By Ben Greene
Looking at the statistics now, I can see that Roberson currently stock 2,662 different wines. The shelves around us are laden with bottles, many spilling over into their neighbours’ racks, and the cellar is stacked six feet high with cases stamped with the names and addresses of wineries from Australia to Austria, the Loire Valley to the Lebanon and everywhere in between. The geography is bewildering, and the tiny variations seem endless. Where to begin?
With a cacophony of winemakers proclaiming their individuality ringing in your ears, it is easy to forget that the dictionary definition of wine applies to all of them: wine is fermented grape juice. Variations large and small abound, but all wines share this in common – at some point grapes have been crushed and the juice allowed to ferment, turning the sugar in the juice into alcohol, and so the juice itself into wine. Of course, if that was all there is to it, you wouldn’t be reading this, and Roberson would be a cheese shop. In so far as it goes, however, it is a useful thing to be reminded of when the hype around the latest Spanish cult wine threatens to overwhelm, and it is one answer to the question, “What is wine?”
But what else is wine, if it’s not just fermented grape juice? Why is there such variety? Why are whole shops dedicated to its variations and whole books written on tiny aspects of it? What makes it such a rich field of study in a way that doesn’t apply to (say) lemonade or vodka?
One answer (and here we are talking about “fine wine” – wine that aspires to be more than a simple drink), is that wine is an expression of place and time – a snapshot of a particular vineyard, and the work of a particular winemaker in a particular year. And because it is capable of developing over time, gaining complexity, settling into a glorious harmony, and then a slow and graceful decline, it tells its story in different ways as it ages. It is both a living and evolving thing and rooted firmly in a particular world.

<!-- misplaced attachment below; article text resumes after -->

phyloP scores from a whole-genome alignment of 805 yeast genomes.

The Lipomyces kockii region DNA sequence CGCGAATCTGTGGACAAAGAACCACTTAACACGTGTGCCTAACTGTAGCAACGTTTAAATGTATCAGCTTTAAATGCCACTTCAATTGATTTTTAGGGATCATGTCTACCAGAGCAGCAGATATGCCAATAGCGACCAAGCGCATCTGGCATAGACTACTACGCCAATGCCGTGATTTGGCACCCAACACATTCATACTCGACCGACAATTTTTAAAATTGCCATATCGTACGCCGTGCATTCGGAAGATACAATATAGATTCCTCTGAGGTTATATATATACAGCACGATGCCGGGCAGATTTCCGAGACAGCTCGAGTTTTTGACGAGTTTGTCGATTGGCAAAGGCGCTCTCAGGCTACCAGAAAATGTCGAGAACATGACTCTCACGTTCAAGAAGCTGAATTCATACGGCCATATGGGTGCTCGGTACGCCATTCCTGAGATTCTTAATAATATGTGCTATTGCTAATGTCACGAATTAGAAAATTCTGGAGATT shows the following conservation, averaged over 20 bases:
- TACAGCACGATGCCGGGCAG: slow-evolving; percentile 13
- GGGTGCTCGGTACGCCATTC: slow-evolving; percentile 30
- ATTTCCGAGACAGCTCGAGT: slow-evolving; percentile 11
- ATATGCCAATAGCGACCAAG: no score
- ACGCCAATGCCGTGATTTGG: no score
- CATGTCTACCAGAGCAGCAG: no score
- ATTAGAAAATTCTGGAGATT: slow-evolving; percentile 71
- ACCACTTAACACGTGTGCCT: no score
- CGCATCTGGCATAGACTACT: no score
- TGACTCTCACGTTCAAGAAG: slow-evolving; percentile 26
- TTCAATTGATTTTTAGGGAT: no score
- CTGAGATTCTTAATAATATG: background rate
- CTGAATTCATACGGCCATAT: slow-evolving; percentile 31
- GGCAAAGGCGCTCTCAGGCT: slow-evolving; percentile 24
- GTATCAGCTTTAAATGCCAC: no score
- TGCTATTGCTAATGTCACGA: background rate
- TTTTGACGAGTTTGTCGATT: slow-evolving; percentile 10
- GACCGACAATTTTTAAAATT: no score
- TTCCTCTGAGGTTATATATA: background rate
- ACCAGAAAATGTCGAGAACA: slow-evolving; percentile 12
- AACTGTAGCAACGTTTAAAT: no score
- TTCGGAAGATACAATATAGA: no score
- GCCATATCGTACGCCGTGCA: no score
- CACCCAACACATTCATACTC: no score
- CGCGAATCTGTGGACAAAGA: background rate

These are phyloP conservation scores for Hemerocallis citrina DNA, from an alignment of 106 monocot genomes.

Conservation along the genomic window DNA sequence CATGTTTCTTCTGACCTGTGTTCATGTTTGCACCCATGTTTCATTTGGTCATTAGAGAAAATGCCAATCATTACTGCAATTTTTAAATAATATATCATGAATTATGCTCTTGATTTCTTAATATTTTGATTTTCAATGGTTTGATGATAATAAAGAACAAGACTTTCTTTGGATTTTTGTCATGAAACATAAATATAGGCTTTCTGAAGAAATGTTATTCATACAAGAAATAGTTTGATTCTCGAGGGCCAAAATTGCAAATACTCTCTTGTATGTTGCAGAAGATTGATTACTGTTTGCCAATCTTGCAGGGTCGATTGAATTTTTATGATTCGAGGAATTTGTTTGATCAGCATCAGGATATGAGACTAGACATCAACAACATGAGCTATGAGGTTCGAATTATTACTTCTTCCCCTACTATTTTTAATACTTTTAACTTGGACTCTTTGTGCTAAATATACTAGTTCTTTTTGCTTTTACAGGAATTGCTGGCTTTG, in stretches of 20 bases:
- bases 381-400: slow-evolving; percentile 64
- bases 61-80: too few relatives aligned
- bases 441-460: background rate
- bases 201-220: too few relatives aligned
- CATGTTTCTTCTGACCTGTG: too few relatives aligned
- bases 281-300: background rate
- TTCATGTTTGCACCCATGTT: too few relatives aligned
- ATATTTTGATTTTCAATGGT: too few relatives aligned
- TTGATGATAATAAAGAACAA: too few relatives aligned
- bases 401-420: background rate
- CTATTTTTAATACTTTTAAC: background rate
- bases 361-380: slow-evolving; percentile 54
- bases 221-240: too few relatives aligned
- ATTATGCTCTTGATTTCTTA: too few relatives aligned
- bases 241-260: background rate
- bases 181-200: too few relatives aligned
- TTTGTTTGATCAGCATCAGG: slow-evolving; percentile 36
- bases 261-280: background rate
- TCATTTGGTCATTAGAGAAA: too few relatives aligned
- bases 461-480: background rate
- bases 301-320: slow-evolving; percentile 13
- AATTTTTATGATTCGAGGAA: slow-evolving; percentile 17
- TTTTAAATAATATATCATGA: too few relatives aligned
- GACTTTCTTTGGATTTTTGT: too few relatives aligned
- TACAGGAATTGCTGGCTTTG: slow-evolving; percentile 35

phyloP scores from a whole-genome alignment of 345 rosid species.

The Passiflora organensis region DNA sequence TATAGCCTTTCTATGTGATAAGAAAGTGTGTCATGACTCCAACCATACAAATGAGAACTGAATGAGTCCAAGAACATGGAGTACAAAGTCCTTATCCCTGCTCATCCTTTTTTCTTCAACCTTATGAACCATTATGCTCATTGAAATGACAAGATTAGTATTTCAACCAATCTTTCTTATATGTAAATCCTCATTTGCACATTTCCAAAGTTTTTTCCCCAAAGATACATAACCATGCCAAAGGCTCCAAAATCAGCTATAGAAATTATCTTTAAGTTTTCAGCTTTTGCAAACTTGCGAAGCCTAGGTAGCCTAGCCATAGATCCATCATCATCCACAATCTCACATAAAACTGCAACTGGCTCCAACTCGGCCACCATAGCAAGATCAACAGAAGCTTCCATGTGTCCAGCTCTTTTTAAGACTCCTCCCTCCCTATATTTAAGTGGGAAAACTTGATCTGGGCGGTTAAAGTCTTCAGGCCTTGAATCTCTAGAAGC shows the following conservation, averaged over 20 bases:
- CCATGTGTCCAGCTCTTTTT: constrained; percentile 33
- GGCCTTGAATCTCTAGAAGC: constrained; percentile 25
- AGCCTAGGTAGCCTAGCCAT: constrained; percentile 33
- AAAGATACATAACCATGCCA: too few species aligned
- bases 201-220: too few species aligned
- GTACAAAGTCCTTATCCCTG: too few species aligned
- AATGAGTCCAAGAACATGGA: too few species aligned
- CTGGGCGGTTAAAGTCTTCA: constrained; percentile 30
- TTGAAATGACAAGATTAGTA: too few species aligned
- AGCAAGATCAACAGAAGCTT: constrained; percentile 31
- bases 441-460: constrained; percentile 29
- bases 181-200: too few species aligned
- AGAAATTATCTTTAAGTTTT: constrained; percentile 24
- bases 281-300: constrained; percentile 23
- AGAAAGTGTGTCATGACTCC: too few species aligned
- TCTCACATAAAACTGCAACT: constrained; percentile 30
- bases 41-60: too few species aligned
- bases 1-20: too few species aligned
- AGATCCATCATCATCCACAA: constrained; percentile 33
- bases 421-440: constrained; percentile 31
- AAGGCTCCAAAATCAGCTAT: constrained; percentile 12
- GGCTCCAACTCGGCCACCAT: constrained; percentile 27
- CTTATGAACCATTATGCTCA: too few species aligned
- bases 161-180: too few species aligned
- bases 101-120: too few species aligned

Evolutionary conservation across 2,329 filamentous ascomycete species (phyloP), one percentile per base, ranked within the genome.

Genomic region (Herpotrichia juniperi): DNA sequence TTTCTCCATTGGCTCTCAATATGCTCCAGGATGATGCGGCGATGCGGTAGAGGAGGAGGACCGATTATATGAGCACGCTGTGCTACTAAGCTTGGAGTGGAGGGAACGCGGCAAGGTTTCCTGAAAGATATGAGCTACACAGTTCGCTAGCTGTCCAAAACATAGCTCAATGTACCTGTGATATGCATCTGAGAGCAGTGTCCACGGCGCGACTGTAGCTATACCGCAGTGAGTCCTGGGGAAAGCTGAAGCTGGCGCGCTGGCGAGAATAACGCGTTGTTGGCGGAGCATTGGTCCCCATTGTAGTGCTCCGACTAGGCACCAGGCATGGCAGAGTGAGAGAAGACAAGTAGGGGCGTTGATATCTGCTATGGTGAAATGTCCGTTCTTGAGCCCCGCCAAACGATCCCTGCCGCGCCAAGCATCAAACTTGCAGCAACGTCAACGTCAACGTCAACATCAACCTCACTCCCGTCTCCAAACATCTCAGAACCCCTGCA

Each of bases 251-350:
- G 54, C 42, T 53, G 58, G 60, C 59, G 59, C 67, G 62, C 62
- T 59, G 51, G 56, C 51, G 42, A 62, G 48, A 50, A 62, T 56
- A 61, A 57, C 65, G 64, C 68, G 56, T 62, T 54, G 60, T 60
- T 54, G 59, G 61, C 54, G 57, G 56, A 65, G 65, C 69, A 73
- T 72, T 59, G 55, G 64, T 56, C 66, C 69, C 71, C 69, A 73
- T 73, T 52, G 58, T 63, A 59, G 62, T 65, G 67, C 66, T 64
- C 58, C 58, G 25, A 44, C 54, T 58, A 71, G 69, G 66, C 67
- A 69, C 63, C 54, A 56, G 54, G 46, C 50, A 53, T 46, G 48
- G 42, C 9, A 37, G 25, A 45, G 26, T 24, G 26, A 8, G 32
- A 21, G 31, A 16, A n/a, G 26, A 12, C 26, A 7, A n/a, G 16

Of course, there are many other possible answers to this question. Wine is an accompaniment to food, a drug, a refreshing drink, a status symbol, an investment, a commodity. It is many things to many people, but this combination of a sense of place and time is its unique trick and the overwhelming source of its fascination.
So wine is fermented grape juice and it is the product of a piece of land, a winemaker and the weather in a particular year. These three factors yield endless variety from the simplest of ingredients. But the overwhelming factor in deciding the flavour of most wines is none of these things. Most of the flavour is decided by the grape variety. These are the building blocks of a wine, and more than anything else will tell you what any given bottle is going to taste like.
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